Rose Aphids: Tiny Insects that Can Harm Your Roses

Rose aphids, also known as greenfly or blackfly, are small insects that feed on the sap of rose bushes. They can cause significant damage to the plants if not dealt with promptly. In this article, we will explore the biology of aphids, the damage they can cause, and methods to manage their infestations.


Aphids go through an incomplete metamorphosis, which means they don’t have a pupal stage. Instead, they molt several times until they reach adulthood. You may notice discarded white aphid skins on flower buds and leaves, indicating their presence. Aphids reproduce both sexually and asexually, with females being the predominant gender throughout the season. In warm weather, their life cycle from nymph to adult can take as little as 7-8 days. Each adult aphid can produce up to 80 offspring in a week, leading to rapid population growth if left unchecked. Some aphids may overwinter as eggs on rose bushes, while others can remain active all year round in sheltered areas.


Aphids have mouthparts designed for piercing and sucking, which they use to feed on rose plant juices. Nymphs and adult aphids primarily target the new growth of leaves, stems, buds, and flowers. Their feeding can result in misshapen or stunted growth. They also extract excessive amounts of food, depriving the plant of nutrients. Moreover, aphids inject saliva into the plant, which can further damage leaves and buds. Infested plant parts often become covered in honeydew, a sticky substance produced by the aphids as waste. This honeydew attracts other insects like ants and can lead to the growth of sooty mold, causing the plant to appear black. Sooty mold interferes with photosynthesis, reducing the plant’s ability to produce energy.


To manage rose aphids, the chosen method depends on the severity of the infestation. Here are two approaches:

Chemical Method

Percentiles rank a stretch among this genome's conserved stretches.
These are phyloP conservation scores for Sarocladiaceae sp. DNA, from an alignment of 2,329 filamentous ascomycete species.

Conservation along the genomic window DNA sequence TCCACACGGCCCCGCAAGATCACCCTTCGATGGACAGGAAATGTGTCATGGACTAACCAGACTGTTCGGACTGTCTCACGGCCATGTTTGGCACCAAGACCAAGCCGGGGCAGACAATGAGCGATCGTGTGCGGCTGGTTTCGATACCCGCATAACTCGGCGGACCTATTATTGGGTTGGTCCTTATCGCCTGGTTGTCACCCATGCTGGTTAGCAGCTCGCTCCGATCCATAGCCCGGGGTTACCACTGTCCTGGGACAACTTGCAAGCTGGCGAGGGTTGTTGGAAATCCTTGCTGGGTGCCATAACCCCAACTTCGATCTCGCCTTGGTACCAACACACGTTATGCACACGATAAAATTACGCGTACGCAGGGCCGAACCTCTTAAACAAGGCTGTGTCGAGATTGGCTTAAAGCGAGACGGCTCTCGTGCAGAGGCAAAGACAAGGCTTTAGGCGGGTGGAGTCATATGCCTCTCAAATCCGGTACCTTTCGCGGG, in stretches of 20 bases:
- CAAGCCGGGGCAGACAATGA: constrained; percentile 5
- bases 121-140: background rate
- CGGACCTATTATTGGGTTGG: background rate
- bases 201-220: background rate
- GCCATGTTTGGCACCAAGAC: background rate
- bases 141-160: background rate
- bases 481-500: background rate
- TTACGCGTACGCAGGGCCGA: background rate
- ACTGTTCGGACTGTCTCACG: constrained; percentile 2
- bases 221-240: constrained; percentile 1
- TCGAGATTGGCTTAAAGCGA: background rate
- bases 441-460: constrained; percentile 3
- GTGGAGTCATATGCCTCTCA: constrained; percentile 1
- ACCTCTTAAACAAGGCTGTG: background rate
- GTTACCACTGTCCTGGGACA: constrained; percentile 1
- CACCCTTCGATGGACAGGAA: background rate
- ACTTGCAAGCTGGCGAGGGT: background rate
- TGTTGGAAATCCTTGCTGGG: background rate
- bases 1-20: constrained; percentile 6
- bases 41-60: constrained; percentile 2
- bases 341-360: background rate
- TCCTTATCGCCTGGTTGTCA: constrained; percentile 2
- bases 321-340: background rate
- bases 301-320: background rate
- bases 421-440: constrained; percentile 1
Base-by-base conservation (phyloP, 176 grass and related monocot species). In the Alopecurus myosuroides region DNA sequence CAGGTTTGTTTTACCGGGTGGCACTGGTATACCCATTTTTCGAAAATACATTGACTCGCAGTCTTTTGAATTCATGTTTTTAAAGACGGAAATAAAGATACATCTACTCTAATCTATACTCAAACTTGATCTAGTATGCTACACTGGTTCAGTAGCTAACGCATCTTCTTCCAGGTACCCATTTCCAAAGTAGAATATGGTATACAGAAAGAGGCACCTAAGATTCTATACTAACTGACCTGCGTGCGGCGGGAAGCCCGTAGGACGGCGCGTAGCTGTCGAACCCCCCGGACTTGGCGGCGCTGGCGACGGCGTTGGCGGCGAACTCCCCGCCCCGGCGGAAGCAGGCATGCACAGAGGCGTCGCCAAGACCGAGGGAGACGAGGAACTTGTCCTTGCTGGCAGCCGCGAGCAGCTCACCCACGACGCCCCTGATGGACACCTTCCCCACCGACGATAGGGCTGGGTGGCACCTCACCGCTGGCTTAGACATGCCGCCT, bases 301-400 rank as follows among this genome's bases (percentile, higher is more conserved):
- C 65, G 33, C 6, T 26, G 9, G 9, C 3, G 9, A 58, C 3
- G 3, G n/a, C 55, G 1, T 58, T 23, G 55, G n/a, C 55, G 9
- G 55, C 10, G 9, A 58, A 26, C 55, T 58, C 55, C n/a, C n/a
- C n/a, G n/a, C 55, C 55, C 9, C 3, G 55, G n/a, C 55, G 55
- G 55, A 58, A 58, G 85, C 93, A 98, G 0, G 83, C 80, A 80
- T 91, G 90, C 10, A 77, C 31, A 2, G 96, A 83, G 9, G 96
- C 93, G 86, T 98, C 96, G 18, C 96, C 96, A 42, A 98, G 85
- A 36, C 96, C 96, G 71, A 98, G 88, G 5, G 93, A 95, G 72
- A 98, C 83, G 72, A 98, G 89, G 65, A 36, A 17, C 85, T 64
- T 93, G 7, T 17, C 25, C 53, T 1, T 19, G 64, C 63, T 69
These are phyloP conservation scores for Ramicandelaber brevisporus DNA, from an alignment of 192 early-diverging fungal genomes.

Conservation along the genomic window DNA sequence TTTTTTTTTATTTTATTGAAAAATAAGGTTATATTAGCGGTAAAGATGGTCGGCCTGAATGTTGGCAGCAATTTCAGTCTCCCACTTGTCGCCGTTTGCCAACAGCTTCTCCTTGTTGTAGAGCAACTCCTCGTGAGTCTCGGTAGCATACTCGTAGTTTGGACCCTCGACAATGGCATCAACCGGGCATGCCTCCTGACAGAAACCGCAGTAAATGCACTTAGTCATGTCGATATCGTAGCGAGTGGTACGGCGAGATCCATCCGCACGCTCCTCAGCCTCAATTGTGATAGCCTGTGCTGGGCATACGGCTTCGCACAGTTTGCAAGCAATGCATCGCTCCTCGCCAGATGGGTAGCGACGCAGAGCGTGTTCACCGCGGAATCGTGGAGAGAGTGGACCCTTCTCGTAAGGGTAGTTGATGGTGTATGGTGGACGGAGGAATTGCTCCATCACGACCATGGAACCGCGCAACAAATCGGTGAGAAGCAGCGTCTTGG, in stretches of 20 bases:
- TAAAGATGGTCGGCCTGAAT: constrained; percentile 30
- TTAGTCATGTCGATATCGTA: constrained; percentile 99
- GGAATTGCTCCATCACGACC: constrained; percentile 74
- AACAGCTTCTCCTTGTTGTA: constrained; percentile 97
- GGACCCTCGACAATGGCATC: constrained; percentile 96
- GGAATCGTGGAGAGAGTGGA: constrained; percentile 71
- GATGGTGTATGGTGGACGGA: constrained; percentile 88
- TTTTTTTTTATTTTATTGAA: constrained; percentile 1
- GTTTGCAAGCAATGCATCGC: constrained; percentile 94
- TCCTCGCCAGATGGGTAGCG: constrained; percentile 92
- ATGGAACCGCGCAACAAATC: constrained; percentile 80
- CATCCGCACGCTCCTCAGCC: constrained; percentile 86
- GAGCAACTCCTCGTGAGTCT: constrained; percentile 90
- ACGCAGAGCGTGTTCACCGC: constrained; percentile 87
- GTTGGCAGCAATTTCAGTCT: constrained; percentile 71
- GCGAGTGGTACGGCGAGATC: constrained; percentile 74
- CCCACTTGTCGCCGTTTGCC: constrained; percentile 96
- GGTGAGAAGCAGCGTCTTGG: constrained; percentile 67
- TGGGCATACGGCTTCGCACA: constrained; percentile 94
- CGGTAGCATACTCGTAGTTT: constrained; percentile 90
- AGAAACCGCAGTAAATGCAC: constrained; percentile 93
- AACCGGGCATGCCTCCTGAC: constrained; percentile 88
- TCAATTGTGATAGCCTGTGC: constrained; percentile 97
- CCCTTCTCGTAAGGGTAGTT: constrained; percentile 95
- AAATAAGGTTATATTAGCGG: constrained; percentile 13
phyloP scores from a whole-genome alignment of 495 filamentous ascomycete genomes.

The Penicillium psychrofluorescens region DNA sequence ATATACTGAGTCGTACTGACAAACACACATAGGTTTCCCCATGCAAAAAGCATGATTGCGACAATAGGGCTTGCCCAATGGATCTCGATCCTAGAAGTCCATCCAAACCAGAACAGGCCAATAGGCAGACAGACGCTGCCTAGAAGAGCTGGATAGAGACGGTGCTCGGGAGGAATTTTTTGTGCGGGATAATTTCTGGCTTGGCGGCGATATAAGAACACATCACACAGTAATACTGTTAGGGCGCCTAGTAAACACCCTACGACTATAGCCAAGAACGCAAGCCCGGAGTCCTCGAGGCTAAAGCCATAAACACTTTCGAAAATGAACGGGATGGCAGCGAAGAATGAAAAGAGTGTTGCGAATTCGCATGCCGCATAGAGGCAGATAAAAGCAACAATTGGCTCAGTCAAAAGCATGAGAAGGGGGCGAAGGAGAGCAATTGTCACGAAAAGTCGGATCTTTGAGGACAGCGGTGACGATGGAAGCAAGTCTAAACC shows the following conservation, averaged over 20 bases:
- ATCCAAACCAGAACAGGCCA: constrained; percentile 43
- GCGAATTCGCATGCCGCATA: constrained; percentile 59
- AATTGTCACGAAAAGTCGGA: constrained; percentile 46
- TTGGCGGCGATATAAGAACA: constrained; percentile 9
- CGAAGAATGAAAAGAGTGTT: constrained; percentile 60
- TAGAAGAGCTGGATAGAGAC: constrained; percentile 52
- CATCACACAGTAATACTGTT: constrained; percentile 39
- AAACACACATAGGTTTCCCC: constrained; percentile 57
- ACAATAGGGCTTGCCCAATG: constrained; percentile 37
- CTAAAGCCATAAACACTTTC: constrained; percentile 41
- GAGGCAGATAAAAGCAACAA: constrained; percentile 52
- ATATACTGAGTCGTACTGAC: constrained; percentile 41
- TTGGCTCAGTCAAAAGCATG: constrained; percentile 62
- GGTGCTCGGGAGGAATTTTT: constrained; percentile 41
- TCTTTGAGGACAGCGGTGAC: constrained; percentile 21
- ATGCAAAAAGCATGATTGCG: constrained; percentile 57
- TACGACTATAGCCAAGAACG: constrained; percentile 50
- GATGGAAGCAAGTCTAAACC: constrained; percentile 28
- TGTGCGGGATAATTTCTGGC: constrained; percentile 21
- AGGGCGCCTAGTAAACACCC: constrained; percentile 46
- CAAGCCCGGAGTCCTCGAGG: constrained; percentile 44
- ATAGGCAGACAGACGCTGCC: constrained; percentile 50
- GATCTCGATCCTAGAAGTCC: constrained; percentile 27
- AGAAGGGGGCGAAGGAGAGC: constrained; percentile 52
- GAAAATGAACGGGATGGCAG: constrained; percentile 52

Several insecticides can be effective in controlling rose aphids. Here are some recommended options along with their recommended doses:

  • KINGCODE ELITE 50EC (10ml in 20 liters of water)
  • AMAZING TOP 100WDG (5g in 20 liters of water)
  • EPITOME ELITE 500SP (10g in 20 liters of water)
  • TAURUS 500SP (10g in 20 liters of water)
  • LEXUS 247SC (8ml in 20 liters of water)
  • PROFILE 440EC (30ml in 20 liters of water)
  • DEFENDER 25EC (40ml in 20 liters of water)
  • TORNADO 900SP (10g in 20 liters of water)
  • PENTAGON 50EC (10ml in 20 liters of water)

Non-chemical Methods

Alternatively, you can try non-chemical approaches to control aphids. Here are some suggestions:

  • Introduce natural predators like ladybirds, hoverfly larvae, lacewing larvae, and parasitic wasps.
  • Rotate the planting of roses with non-host plants.
  • Maintain proper weed control in your garden.
  • Ensure good field hygiene and sanitation.
  • Choose rose varieties that are resistant to aphids.


Here are a few additional tips to help you manage aphid infestations effectively:

  • Use a product called JAMBO CLEAN to clean any sooty mold on your plants.
  • When spraying insecticides, add INTEGRA at a rate of 3ml per 20 liters of water. INTEGRA acts as a sticker, spreader, and penetrant, enhancing the effectiveness of the chemical.
  • Rotate between different insecticides to prevent aphids from developing resistance.


Managing rose aphids is crucial to protect your roses from damage. By understanding their biology and implementing appropriate control methods, you can ensure the health and beauty of your rose bushes. Act promptly when dealing with aphids, and consider both chemical and non-chemical approaches for effective management.

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